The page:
To squeeze more value from loyalty, Alliance Data introduced the MyLoyalty application, which lets consumers shop, earn rewards, and connect with retailers at major malls across the country.
The app can be customized by retailers and shoppers. It allows shoppers to apply for a store-brand card, make purchases with the MYDigitalCard, and earn and redeem rewards at the point of sale, creating a stronger bond between retailers and their customers.
MasterCard and Cardlytics, a purchase-based data intelligence platform headquartered in Atlanta, announced an agreement to deliver card-linked services to U.S. banks of all sizes. Consumers continue to show a growing preference for card-linked services to loyalty offerings, according to a company announcement.
MasterCard will make use of the Cardlytics advertiser network to allow bank partners to deliver compelling consumer offers.
“MasterCard is an innovator and leader in serving financial institutions of all sizes,” said Lynne Laube, COO of Cardlytics, “They are an ideal partner as we look to expand our loyalty program.”
Smart terminals, new ventures
With an agenda of mainstreaming smart terminals that can accept old and new payments alike among merchants, eThor and Poynt announced plans to partner: eThor will connect Poynt’s Smart Terminal to its existing networks.
Gary Ziegler, eThor CEO, said that other applications that come loaded onto the Smart Terminal would be able to connect to the point-of-sale device through the platform. Poynt claims that its Smart Terminal is the only certified payment device on the market that is designed to accept five forms of electronic payment: mag-stripe and EMV cards, and NFC (near field communication) for mobile payments as well as QR code and beacon-enabled mobile payments.
Meanwhile, Dream Payments introduced Canada’s first mobile EMV payment terminal, replacing the need for purchasing expensive fixed EMV payment terminals or comparatively insecure mag-stripe terminals. The MPOS application can run on iOS and Android smartphones and a Bluetooth-enabled EMV debit and credit card reader.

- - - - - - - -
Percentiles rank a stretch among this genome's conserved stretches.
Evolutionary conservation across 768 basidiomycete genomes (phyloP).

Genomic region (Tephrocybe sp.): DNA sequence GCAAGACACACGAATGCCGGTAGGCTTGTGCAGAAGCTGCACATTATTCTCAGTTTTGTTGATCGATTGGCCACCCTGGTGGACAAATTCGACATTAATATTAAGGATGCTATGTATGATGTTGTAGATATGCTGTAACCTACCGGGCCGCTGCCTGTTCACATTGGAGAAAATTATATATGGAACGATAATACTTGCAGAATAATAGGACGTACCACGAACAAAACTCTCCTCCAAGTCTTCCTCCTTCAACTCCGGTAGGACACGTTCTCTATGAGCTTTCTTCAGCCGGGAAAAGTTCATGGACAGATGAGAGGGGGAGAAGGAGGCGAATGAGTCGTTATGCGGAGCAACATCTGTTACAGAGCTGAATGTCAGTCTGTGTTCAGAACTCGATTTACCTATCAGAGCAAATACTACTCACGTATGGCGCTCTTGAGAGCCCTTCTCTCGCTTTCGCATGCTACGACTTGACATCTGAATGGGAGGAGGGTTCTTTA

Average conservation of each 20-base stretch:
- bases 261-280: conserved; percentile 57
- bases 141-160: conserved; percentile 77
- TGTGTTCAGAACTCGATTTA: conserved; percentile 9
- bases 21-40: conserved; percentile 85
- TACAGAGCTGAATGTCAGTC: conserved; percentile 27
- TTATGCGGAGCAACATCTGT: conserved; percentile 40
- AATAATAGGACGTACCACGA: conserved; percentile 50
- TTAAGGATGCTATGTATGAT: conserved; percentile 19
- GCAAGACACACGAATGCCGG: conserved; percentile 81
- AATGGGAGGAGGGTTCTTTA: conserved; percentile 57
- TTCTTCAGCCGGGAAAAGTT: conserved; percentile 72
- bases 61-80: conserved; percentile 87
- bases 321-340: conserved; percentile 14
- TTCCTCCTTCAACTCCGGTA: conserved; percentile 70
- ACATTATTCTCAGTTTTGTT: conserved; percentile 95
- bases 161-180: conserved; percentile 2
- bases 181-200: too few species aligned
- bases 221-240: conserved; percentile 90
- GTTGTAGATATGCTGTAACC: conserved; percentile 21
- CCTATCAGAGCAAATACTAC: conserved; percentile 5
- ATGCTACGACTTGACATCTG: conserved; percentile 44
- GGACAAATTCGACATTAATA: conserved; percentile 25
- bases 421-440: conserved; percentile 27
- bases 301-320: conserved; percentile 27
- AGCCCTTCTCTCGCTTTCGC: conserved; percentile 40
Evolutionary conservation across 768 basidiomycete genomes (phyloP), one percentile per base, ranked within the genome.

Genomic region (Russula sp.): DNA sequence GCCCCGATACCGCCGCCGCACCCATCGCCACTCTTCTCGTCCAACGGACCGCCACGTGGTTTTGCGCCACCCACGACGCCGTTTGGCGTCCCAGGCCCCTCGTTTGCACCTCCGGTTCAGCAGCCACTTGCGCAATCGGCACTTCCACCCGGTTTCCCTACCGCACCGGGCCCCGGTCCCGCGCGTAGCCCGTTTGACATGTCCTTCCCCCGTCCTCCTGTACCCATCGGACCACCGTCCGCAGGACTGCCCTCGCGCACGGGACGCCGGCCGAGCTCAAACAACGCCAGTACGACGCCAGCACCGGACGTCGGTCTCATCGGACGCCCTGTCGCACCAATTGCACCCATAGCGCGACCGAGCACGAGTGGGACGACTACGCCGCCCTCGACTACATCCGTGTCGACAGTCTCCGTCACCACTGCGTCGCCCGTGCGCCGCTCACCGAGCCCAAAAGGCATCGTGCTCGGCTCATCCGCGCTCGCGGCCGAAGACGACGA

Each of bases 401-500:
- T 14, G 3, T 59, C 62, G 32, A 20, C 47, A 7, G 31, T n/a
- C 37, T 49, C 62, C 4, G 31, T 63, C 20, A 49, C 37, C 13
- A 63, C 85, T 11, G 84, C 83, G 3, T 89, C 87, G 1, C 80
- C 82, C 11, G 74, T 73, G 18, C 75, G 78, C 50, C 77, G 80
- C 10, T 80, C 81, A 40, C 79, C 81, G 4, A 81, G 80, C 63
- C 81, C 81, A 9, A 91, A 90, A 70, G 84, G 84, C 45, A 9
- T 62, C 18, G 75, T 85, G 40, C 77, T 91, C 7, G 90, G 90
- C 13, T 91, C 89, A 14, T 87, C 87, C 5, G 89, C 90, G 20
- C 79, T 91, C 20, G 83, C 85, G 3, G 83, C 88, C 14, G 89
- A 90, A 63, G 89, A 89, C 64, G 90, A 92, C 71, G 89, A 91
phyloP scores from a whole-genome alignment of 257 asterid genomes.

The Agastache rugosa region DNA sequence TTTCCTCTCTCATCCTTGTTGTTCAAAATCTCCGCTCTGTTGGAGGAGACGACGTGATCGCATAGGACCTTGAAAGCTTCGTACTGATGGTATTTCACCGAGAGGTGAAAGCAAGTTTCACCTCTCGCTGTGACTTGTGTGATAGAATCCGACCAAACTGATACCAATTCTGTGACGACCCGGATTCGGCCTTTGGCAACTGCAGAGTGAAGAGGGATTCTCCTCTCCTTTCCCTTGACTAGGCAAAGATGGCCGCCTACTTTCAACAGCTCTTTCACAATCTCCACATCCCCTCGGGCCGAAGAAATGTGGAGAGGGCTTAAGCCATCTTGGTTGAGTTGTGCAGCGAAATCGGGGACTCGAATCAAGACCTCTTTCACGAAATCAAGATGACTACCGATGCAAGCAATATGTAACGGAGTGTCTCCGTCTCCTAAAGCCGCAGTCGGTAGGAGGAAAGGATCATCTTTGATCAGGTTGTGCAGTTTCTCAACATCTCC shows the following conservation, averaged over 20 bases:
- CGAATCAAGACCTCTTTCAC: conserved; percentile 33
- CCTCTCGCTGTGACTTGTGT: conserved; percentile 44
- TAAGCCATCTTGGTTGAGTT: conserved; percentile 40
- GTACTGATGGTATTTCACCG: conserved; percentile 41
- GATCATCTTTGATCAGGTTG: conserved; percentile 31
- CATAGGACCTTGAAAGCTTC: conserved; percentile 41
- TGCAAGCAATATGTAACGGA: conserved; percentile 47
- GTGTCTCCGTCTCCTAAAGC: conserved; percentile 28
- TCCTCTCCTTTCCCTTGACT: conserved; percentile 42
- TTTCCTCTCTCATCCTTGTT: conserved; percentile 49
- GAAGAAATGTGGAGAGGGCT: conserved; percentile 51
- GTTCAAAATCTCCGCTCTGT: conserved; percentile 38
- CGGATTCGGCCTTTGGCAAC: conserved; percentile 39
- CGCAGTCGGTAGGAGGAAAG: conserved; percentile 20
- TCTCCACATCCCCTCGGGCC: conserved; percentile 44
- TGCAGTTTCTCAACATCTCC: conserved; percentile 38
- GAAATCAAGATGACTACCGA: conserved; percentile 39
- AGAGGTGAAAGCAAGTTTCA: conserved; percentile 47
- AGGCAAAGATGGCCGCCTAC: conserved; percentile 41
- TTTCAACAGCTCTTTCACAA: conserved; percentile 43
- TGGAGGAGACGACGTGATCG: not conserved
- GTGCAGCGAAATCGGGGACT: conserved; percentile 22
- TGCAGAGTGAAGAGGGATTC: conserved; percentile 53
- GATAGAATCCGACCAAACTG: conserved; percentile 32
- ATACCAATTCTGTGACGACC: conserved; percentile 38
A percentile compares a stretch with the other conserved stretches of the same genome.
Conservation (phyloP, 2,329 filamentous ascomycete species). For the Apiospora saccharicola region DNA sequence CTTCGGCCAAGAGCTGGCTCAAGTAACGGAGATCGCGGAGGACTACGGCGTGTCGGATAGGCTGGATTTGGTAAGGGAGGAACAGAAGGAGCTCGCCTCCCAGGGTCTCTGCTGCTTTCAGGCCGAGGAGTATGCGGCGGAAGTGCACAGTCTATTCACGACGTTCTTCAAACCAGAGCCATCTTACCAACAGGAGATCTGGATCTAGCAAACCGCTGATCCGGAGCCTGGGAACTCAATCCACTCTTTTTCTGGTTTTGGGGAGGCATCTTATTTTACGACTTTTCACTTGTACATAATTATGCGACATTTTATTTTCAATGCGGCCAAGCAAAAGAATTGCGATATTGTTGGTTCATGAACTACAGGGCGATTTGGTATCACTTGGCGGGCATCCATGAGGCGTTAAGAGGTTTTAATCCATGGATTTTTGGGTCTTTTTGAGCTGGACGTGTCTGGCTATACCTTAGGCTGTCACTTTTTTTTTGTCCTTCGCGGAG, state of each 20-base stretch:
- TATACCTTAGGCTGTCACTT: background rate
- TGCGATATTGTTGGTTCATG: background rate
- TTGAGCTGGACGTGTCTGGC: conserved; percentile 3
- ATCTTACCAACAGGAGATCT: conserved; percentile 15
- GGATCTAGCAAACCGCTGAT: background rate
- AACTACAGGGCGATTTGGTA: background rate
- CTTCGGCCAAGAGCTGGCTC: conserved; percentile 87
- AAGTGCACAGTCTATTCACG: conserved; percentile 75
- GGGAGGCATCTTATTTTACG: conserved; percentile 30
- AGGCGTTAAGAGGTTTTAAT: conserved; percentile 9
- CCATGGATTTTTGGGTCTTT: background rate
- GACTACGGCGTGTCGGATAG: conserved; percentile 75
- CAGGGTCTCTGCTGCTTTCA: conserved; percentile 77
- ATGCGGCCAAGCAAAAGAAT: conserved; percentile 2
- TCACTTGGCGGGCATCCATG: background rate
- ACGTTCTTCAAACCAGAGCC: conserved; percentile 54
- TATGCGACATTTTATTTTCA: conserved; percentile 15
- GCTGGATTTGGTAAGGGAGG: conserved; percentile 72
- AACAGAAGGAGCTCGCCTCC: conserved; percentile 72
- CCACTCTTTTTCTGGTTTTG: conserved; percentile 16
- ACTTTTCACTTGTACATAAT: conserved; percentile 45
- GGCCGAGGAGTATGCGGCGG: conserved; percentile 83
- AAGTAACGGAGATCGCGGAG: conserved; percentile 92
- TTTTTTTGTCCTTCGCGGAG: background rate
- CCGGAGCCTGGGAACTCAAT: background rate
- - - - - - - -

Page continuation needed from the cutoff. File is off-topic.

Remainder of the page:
AEVI, with offices in Paderborn, Germany; Prague; and Berkshire, UK, made its launch at Money 20/20, announcing plans to create a system that it says can be used by banks and retailers globally. AEVI provides a foundation to encourage collaboration and interaction in the business world via secure transactions through a single global gateway that is compatible across all devices, providers, and transaction types; value-added services on apps; and agile reporting from a single source.
TIS (Top Image Systems, Ltd.), which markets intelligent capture, workflow, and delivery systems, showcased its mobile imaging platforms for banks—including MobiCheck for remote deposit capture, MobiCloud, MobiFlow, and Mobile Pay, for bill payment. This is a comprehensive alternative to some of the offerings from core processing vendors but allows banks to avoid “one off” solutions for redesigning business process or adding on advanced services.
Tagged under Payments,
- The Consumer Demands That Will Drive Payment in 2021
- Payments in 2021: What Lies Ahead after the Digital Boom
- The Role of Local Payments in Higher Education’s Bottom Line
- Bitcoin Quietly Rising as Digital Currency Is Being Accepted
- Four Questions to Ask When Building Your Remote Payment and Collections Strategy